Workplace Issues: Stop Complaining and Start Solving
You know what really grinds my gears? When individuals spend more time and energy complaining about workplace issues than focusing on fixing the problem at hand. I can certainly understand a vent session, but when complaining becomes an impediment to your own work and/or attitude, it’s an issue that needs to be addressed.
I read an article recently by Minda Zetlin at Inc.com titled “Listening to Complainers Is Bad for Your Brain” that explains how listening to too much complaining is actually bad for your brain! It states “being exposed to too much complaining can actually make you dumb.” I’m not sure how scientific the definition of “dumb” is, but wow! Listening to complainers too much actually affects your brain negatively.
The article goes on to explain how to deal with someone who is complaining to you, i.e. go to your happy place, smile/nod, but don’t listen, walk away, etc, etc. These are all valid tactics if you’re trying to avoid the true issue, which in my opinion is the complainer! Do you really want an employee in your office who is making people DUMBER by complaining all the time? On top of bringing morale down and creating a negative atmosphere?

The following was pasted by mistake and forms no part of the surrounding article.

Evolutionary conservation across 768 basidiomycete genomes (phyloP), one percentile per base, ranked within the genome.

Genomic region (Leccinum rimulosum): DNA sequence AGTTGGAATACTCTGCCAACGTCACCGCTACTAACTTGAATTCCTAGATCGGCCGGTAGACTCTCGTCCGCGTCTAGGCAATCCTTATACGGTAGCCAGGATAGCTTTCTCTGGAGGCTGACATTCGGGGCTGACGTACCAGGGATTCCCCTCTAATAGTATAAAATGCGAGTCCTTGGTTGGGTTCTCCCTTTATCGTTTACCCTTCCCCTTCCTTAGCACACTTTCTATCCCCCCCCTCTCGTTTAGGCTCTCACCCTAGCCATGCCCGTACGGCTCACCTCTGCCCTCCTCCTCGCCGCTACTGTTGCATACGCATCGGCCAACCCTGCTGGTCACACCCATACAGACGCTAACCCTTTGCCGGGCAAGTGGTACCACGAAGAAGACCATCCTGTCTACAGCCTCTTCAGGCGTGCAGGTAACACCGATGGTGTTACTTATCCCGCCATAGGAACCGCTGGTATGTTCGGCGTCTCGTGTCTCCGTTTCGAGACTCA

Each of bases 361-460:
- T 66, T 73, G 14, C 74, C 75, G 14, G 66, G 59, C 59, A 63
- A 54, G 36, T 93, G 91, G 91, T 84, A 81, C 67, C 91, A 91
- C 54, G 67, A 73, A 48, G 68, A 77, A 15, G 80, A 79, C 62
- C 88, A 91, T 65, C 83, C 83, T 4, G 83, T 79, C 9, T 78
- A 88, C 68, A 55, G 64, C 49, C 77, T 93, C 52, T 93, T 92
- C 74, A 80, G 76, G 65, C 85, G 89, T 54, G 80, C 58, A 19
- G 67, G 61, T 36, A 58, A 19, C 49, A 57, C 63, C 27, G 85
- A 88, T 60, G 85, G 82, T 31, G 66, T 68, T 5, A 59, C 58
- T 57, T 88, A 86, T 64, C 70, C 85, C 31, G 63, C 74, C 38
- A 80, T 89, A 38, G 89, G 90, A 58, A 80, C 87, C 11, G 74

I’d argue the issue (the complainer) needs to be addressed head on, and the problem should be nipped in the bud. As I mentioned, we all need a little venting here and there to keep our sanity, but when the words out of someone’s mouth are more negative than positive there is a real problem.
So how best to deal with a constant complainer? For starters, there’s actually a chance the person doesn’t realize how negative they are being. If you feel comfortable enough, I would suggest simply telling the person they are pushing out negative vibes and stress that it’s not very productive. Okay, so that’s easier said than done. Another option is to ask the complainer how they want to fix and solve the workplace issue at hand so that it ends or doesn’t happen again. Instead of bitching and moaning together, work with the complainer to pinpoint the root of the problem. Where is the issue coming from? How can we fix this right now, and how can we avoid a similar problem moving forward? In fact, it can be a learning experience for both parties and a valuable lesson in how to solve problems rather than watching them grow and complaining about them.
I think you know who you are, complainers. There is a quite a difference between addressing a concern and asking for help and being a negative — and unproductive — protestor. So next time you are looking to vent, determine whether you are looking for help or just being an outlet. Would you rather be productive, or negative? If you’re on the other side of the rant, try to bring the true issue into focus. Perhaps your outsider perspective will be the most insightful.